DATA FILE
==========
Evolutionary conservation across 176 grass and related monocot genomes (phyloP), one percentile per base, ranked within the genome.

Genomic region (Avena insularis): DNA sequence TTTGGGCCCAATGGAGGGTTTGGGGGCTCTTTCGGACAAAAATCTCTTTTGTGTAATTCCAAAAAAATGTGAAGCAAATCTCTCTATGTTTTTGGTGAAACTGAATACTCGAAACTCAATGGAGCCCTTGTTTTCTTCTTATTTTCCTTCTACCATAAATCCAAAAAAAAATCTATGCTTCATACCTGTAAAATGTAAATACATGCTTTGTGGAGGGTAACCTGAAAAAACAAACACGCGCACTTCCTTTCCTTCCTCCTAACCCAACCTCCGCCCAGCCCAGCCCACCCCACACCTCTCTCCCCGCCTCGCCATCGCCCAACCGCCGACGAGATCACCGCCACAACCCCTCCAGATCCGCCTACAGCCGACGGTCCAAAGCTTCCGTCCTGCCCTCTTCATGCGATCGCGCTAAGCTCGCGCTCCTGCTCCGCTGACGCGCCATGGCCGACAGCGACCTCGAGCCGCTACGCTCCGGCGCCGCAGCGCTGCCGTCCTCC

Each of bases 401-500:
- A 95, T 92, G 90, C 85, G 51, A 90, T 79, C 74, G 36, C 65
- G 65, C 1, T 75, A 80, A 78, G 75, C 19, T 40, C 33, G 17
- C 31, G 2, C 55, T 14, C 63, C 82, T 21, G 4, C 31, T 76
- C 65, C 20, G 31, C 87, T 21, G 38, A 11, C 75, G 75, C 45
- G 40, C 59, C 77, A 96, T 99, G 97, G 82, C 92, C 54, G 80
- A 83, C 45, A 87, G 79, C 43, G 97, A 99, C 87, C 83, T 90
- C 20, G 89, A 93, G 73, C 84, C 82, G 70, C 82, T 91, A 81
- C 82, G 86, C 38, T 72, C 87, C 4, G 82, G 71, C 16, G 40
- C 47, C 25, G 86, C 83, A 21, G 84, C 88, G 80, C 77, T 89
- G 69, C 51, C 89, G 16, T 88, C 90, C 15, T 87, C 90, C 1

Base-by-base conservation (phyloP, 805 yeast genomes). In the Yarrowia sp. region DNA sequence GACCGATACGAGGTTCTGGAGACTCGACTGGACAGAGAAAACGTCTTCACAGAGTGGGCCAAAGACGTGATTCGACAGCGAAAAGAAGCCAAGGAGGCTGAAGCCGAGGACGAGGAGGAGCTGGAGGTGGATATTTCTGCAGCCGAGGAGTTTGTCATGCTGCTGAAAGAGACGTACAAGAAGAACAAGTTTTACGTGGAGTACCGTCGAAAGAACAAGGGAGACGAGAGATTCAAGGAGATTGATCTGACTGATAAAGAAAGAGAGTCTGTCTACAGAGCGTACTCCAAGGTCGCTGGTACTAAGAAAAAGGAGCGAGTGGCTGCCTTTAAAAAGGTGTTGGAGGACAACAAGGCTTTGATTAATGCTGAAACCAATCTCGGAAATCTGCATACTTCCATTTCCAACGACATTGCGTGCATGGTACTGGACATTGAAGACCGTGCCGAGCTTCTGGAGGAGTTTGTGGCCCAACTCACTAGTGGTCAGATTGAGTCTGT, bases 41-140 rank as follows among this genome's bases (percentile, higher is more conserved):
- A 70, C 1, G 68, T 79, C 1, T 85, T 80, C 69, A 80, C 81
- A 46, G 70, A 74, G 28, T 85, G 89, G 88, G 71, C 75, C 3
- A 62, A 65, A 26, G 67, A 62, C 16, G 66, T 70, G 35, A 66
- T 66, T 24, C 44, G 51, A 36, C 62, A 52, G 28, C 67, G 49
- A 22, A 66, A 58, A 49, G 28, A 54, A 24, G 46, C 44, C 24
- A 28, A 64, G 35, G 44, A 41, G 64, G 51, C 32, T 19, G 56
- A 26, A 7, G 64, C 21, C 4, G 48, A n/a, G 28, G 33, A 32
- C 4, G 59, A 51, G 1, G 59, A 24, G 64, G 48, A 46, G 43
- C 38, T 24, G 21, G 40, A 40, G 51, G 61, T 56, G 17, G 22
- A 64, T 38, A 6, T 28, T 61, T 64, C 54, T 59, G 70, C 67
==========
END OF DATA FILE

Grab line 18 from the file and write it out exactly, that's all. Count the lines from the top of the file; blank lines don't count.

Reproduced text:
- T 66, T 24, C 44, G 51, A 36, C 62, A 52, G 28, C 67, G 49